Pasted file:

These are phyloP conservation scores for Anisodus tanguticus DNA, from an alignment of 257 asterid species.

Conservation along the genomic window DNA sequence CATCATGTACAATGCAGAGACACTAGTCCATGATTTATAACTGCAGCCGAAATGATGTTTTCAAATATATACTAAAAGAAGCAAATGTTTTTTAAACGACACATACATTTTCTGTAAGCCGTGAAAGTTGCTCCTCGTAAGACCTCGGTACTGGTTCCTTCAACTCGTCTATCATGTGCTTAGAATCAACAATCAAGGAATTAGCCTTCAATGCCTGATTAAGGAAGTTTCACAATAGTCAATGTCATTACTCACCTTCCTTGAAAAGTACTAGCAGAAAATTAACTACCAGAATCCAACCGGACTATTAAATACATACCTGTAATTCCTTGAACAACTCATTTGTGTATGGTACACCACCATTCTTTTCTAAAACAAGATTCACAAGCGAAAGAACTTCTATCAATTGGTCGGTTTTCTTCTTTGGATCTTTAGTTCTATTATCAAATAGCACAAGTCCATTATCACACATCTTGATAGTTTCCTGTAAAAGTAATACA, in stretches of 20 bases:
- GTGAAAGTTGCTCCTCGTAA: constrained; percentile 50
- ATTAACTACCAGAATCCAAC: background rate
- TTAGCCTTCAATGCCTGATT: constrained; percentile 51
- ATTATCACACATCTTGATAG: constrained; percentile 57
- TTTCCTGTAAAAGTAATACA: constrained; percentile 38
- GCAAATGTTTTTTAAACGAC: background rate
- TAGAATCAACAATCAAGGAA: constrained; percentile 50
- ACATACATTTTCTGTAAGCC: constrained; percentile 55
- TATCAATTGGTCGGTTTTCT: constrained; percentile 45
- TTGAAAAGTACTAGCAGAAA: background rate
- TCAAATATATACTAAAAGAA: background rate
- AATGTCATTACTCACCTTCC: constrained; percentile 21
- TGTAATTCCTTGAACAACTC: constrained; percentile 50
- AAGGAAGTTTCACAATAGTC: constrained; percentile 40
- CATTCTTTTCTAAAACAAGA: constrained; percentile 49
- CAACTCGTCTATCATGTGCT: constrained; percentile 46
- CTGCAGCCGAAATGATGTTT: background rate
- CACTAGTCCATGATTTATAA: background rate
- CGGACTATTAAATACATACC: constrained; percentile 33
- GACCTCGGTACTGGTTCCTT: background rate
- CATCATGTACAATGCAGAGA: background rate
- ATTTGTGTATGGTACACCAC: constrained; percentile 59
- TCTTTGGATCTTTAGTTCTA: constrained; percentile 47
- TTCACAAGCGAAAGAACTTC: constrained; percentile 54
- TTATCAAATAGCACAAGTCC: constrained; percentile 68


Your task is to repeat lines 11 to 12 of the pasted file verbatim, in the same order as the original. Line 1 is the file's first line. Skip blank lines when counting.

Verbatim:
- TATCAATTGGTCGGTTTTCT: constrained; percentile 45
- TTGAAAAGTACTAGCAGAAA: background rate